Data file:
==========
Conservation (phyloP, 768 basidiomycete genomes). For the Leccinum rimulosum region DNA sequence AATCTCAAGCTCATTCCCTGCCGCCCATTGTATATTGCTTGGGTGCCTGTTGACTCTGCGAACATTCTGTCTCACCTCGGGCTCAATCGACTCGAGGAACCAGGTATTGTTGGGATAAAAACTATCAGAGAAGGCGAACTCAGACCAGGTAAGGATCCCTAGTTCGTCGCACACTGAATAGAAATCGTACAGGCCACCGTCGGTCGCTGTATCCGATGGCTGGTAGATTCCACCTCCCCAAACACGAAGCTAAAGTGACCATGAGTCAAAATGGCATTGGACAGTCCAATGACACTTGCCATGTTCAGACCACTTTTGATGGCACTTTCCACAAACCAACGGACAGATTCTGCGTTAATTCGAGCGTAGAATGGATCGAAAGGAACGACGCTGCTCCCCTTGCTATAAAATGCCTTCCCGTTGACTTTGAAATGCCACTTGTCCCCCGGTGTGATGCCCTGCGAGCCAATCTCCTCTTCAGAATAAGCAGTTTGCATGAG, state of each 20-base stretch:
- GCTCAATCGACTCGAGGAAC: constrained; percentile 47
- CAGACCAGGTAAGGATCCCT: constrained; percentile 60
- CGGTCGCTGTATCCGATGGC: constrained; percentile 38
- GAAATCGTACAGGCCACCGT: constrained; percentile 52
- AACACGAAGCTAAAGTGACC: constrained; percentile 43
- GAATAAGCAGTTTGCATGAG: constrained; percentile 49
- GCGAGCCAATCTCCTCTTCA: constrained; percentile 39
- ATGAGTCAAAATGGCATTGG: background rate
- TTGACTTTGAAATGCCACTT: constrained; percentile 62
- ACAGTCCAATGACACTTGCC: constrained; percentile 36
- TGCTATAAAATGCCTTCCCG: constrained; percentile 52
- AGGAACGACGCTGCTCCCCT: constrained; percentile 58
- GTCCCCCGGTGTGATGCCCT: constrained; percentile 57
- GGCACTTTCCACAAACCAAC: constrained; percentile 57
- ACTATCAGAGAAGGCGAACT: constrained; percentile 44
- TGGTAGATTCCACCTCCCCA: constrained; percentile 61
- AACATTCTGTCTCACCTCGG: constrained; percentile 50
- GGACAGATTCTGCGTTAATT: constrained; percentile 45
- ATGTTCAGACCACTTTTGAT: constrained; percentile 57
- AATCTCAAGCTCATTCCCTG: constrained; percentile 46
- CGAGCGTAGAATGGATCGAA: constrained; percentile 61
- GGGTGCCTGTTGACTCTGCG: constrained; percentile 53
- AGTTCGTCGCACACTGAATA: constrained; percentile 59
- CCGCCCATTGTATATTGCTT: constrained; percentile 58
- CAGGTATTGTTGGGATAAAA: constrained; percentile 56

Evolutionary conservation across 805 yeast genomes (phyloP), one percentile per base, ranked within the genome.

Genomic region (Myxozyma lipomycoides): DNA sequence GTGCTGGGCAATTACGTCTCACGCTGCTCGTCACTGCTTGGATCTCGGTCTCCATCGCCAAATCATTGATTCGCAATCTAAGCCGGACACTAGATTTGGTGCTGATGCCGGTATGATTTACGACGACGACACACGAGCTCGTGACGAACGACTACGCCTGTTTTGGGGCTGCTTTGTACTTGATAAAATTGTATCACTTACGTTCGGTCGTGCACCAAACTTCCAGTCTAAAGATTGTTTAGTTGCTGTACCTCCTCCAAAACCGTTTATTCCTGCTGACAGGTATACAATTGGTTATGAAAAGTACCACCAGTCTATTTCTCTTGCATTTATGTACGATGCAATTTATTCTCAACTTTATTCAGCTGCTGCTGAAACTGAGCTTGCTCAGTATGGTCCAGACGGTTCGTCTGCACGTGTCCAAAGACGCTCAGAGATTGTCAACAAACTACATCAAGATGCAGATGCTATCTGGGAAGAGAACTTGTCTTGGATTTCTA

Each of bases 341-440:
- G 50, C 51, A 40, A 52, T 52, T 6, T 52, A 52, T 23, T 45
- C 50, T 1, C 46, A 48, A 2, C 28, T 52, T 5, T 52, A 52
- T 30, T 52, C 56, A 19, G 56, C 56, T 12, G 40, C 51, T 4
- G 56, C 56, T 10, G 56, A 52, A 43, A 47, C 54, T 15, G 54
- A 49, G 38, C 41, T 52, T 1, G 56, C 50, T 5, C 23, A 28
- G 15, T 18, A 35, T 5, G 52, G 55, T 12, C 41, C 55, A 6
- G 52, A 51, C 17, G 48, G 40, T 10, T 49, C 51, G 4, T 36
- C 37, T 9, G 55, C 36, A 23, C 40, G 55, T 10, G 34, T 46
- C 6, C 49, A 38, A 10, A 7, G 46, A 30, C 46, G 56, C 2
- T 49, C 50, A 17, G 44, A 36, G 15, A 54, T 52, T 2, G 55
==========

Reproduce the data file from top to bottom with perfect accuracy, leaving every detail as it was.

Conservation (phyloP, 768 basidiomycete genomes). For the Leccinum rimulosum region DNA sequence AATCTCAAGCTCATTCCCTGCCGCCCATTGTATATTGCTTGGGTGCCTGTTGACTCTGCGAACATTCTGTCTCACCTCGGGCTCAATCGACTCGAGGAACCAGGTATTGTTGGGATAAAAACTATCAGAGAAGGCGAACTCAGACCAGGTAAGGATCCCTAGTTCGTCGCACACTGAATAGAAATCGTACAGGCCACCGTCGGTCGCTGTATCCGATGGCTGGTAGATTCCACCTCCCCAAACACGAAGCTAAAGTGACCATGAGTCAAAATGGCATTGGACAGTCCAATGACACTTGCCATGTTCAGACCACTTTTGATGGCACTTTCCACAAACCAACGGACAGATTCTGCGTTAATTCGAGCGTAGAATGGATCGAAAGGAACGACGCTGCTCCCCTTGCTATAAAATGCCTTCCCGTTGACTTTGAAATGCCACTTGTCCCCCGGTGTGATGCCCTGCGAGCCAATCTCCTCTTCAGAATAAGCAGTTTGCATGAG, state of each 20-base stretch:
- GCTCAATCGACTCGAGGAAC: constrained; percentile 47
- CAGACCAGGTAAGGATCCCT: constrained; percentile 60
- CGGTCGCTGTATCCGATGGC: constrained; percentile 38
- GAAATCGTACAGGCCACCGT: constrained; percentile 52
- AACACGAAGCTAAAGTGACC: constrained; percentile 43
- GAATAAGCAGTTTGCATGAG: constrained; percentile 49
- GCGAGCCAATCTCCTCTTCA: constrained; percentile 39
- ATGAGTCAAAATGGCATTGG: background rate
- TTGACTTTGAAATGCCACTT: constrained; percentile 62
- ACAGTCCAATGACACTTGCC: constrained; percentile 36
- TGCTATAAAATGCCTTCCCG: constrained; percentile 52
- AGGAACGACGCTGCTCCCCT: constrained; percentile 58
- GTCCCCCGGTGTGATGCCCT: constrained; percentile 57
- GGCACTTTCCACAAACCAAC: constrained; percentile 57
- ACTATCAGAGAAGGCGAACT: constrained; percentile 44
- TGGTAGATTCCACCTCCCCA: constrained; percentile 61
- AACATTCTGTCTCACCTCGG: constrained; percentile 50
- GGACAGATTCTGCGTTAATT: constrained; percentile 45
- ATGTTCAGACCACTTTTGAT: constrained; percentile 57
- AATCTCAAGCTCATTCCCTG: constrained; percentile 46
- CGAGCGTAGAATGGATCGAA: constrained; percentile 61
- GGGTGCCTGTTGACTCTGCG: constrained; percentile 53
- AGTTCGTCGCACACTGAATA: constrained; percentile 59
- CCGCCCATTGTATATTGCTT: constrained; percentile 58
- CAGGTATTGTTGGGATAAAA: constrained; percentile 56

Evolutionary conservation across 805 yeast genomes (phyloP), one percentile per base, ranked within the genome.

Genomic region (Myxozyma lipomycoides): DNA sequence GTGCTGGGCAATTACGTCTCACGCTGCTCGTCACTGCTTGGATCTCGGTCTCCATCGCCAAATCATTGATTCGCAATCTAAGCCGGACACTAGATTTGGTGCTGATGCCGGTATGATTTACGACGACGACACACGAGCTCGTGACGAACGACTACGCCTGTTTTGGGGCTGCTTTGTACTTGATAAAATTGTATCACTTACGTTCGGTCGTGCACCAAACTTCCAGTCTAAAGATTGTTTAGTTGCTGTACCTCCTCCAAAACCGTTTATTCCTGCTGACAGGTATACAATTGGTTATGAAAAGTACCACCAGTCTATTTCTCTTGCATTTATGTACGATGCAATTTATTCTCAACTTTATTCAGCTGCTGCTGAAACTGAGCTTGCTCAGTATGGTCCAGACGGTTCGTCTGCACGTGTCCAAAGACGCTCAGAGATTGTCAACAAACTACATCAAGATGCAGATGCTATCTGGGAAGAGAACTTGTCTTGGATTTCTA

Each of bases 341-440:
- G 50, C 51, A 40, A 52, T 52, T 6, T 52, A 52, T 23, T 45
- C 50, T 1, C 46, A 48, A 2, C 28, T 52, T 5, T 52, A 52
- T 30, T 52, C 56, A 19, G 56, C 56, T 12, G 40, C 51, T 4
- G 56, C 56, T 10, G 56, A 52, A 43, A 47, C 54, T 15, G 54
- A 49, G 38, C 41, T 52, T 1, G 56, C 50, T 5, C 23, A 28
- G 15, T 18, A 35, T 5, G 52, G 55, T 12, C 41, C 55, A 6
- G 52, A 51, C 17, G 48, G 40, T 10, T 49, C 51, G 4, T 36
- C 37, T 9, G 55, C 36, A 23, C 40, G 55, T 10, G 34, T 46
- C 6, C 49, A 38, A 10, A 7, G 46, A 30, C 46, G 56, C 2
- T 49, C 50, A 17, G 44, A 36, G 15, A 54, T 52, T 2, G 55